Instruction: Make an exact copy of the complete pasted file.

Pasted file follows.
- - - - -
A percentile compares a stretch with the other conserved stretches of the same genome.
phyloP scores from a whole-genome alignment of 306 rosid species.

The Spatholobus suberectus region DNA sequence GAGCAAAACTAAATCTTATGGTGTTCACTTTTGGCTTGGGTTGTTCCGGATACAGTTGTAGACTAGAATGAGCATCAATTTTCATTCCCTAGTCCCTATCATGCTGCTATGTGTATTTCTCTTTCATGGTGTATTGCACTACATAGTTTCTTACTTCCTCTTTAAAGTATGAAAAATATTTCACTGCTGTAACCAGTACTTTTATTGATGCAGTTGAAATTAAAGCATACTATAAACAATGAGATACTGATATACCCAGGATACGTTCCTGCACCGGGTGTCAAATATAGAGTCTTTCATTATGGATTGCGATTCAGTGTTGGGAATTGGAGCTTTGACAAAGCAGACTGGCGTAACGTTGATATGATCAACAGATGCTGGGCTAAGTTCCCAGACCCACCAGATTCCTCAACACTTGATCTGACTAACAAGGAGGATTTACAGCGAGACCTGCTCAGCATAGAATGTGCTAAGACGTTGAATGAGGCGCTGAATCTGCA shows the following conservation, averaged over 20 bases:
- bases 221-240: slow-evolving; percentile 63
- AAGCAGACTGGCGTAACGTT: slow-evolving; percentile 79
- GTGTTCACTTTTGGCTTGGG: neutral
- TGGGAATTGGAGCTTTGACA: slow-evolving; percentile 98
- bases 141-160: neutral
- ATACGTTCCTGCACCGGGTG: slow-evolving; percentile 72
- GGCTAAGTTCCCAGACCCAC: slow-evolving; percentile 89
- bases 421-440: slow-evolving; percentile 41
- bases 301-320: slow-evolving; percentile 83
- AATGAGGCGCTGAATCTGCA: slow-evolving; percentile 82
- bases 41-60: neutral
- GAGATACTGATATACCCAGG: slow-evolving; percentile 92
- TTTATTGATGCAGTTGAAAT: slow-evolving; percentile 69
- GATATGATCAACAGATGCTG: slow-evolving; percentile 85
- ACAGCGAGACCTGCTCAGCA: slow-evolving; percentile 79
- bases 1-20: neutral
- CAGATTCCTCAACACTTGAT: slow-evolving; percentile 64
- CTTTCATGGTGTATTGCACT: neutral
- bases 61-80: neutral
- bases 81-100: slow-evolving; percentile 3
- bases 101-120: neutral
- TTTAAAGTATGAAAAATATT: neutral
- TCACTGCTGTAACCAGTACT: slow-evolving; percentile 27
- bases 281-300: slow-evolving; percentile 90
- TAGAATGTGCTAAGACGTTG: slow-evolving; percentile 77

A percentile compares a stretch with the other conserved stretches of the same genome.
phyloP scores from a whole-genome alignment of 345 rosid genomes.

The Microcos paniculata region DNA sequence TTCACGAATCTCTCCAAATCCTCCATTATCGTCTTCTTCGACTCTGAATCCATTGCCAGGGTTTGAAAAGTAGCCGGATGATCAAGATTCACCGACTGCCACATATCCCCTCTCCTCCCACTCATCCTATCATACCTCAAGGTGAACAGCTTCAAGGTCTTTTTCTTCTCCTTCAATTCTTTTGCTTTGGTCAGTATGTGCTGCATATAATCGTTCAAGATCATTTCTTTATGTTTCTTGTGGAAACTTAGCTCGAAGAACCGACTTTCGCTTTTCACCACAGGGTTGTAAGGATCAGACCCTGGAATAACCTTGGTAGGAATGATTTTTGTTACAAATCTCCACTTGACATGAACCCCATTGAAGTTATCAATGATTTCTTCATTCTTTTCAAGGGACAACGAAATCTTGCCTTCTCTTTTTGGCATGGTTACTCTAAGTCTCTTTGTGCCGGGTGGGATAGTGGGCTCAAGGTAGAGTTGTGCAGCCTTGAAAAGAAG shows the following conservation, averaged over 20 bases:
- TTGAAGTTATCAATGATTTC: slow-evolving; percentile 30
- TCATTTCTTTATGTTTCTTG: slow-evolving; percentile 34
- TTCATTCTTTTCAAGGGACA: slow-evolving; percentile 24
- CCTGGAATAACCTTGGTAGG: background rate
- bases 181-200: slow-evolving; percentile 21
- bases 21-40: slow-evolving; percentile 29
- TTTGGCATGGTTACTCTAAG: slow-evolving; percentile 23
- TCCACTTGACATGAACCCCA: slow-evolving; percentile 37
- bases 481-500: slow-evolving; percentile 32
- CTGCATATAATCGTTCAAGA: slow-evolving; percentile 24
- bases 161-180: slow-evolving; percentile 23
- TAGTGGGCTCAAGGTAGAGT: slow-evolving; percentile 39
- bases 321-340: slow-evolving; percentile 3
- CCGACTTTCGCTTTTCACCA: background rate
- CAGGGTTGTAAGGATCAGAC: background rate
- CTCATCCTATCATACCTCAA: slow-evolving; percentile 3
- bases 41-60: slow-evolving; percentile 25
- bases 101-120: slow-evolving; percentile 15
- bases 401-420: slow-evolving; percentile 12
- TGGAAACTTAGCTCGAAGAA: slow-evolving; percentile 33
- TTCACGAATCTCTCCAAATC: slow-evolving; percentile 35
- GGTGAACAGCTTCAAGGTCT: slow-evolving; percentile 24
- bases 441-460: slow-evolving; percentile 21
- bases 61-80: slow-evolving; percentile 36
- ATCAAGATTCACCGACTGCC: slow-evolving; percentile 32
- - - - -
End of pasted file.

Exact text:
A percentile compares a stretch with the other conserved stretches of the same genome.
phyloP scores from a whole-genome alignment of 306 rosid species.

The Spatholobus suberectus region DNA sequence GAGCAAAACTAAATCTTATGGTGTTCACTTTTGGCTTGGGTTGTTCCGGATACAGTTGTAGACTAGAATGAGCATCAATTTTCATTCCCTAGTCCCTATCATGCTGCTATGTGTATTTCTCTTTCATGGTGTATTGCACTACATAGTTTCTTACTTCCTCTTTAAAGTATGAAAAATATTTCACTGCTGTAACCAGTACTTTTATTGATGCAGTTGAAATTAAAGCATACTATAAACAATGAGATACTGATATACCCAGGATACGTTCCTGCACCGGGTGTCAAATATAGAGTCTTTCATTATGGATTGCGATTCAGTGTTGGGAATTGGAGCTTTGACAAAGCAGACTGGCGTAACGTTGATATGATCAACAGATGCTGGGCTAAGTTCCCAGACCCACCAGATTCCTCAACACTTGATCTGACTAACAAGGAGGATTTACAGCGAGACCTGCTCAGCATAGAATGTGCTAAGACGTTGAATGAGGCGCTGAATCTGCA shows the following conservation, averaged over 20 bases:
- bases 221-240: slow-evolving; percentile 63
- AAGCAGACTGGCGTAACGTT: slow-evolving; percentile 79
- GTGTTCACTTTTGGCTTGGG: neutral
- TGGGAATTGGAGCTTTGACA: slow-evolving; percentile 98
- bases 141-160: neutral
- ATACGTTCCTGCACCGGGTG: slow-evolving; percentile 72
- GGCTAAGTTCCCAGACCCAC: slow-evolving; percentile 89
- bases 421-440: slow-evolving; percentile 41
- bases 301-320: slow-evolving; percentile 83
- AATGAGGCGCTGAATCTGCA: slow-evolving; percentile 82
- bases 41-60: neutral
- GAGATACTGATATACCCAGG: slow-evolving; percentile 92
- TTTATTGATGCAGTTGAAAT: slow-evolving; percentile 69
- GATATGATCAACAGATGCTG: slow-evolving; percentile 85
- ACAGCGAGACCTGCTCAGCA: slow-evolving; percentile 79
- bases 1-20: neutral
- CAGATTCCTCAACACTTGAT: slow-evolving; percentile 64
- CTTTCATGGTGTATTGCACT: neutral
- bases 61-80: neutral
- bases 81-100: slow-evolving; percentile 3
- bases 101-120: neutral
- TTTAAAGTATGAAAAATATT: neutral
- TCACTGCTGTAACCAGTACT: slow-evolving; percentile 27
- bases 281-300: slow-evolving; percentile 90
- TAGAATGTGCTAAGACGTTG: slow-evolving; percentile 77

A percentile compares a stretch with the other conserved stretches of the same genome.
phyloP scores from a whole-genome alignment of 345 rosid genomes.

The Microcos paniculata region DNA sequence TTCACGAATCTCTCCAAATCCTCCATTATCGTCTTCTTCGACTCTGAATCCATTGCCAGGGTTTGAAAAGTAGCCGGATGATCAAGATTCACCGACTGCCACATATCCCCTCTCCTCCCACTCATCCTATCATACCTCAAGGTGAACAGCTTCAAGGTCTTTTTCTTCTCCTTCAATTCTTTTGCTTTGGTCAGTATGTGCTGCATATAATCGTTCAAGATCATTTCTTTATGTTTCTTGTGGAAACTTAGCTCGAAGAACCGACTTTCGCTTTTCACCACAGGGTTGTAAGGATCAGACCCTGGAATAACCTTGGTAGGAATGATTTTTGTTACAAATCTCCACTTGACATGAACCCCATTGAAGTTATCAATGATTTCTTCATTCTTTTCAAGGGACAACGAAATCTTGCCTTCTCTTTTTGGCATGGTTACTCTAAGTCTCTTTGTGCCGGGTGGGATAGTGGGCTCAAGGTAGAGTTGTGCAGCCTTGAAAAGAAG shows the following conservation, averaged over 20 bases:
- TTGAAGTTATCAATGATTTC: slow-evolving; percentile 30
- TCATTTCTTTATGTTTCTTG: slow-evolving; percentile 34
- TTCATTCTTTTCAAGGGACA: slow-evolving; percentile 24
- CCTGGAATAACCTTGGTAGG: background rate
- bases 181-200: slow-evolving; percentile 21
- bases 21-40: slow-evolving; percentile 29
- TTTGGCATGGTTACTCTAAG: slow-evolving; percentile 23
- TCCACTTGACATGAACCCCA: slow-evolving; percentile 37
- bases 481-500: slow-evolving; percentile 32
- CTGCATATAATCGTTCAAGA: slow-evolving; percentile 24
- bases 161-180: slow-evolving; percentile 23
- TAGTGGGCTCAAGGTAGAGT: slow-evolving; percentile 39
- bases 321-340: slow-evolving; percentile 3
- CCGACTTTCGCTTTTCACCA: background rate
- CAGGGTTGTAAGGATCAGAC: background rate
- CTCATCCTATCATACCTCAA: slow-evolving; percentile 3
- bases 41-60: slow-evolving; percentile 25
- bases 101-120: slow-evolving; percentile 15
- bases 401-420: slow-evolving; percentile 12
- TGGAAACTTAGCTCGAAGAA: slow-evolving; percentile 33
- TTCACGAATCTCTCCAAATC: slow-evolving; percentile 35
- GGTGAACAGCTTCAAGGTCT: slow-evolving; percentile 24
- bases 441-460: slow-evolving; percentile 21
- bases 61-80: slow-evolving; percentile 36
- ATCAAGATTCACCGACTGCC: slow-evolving; percentile 32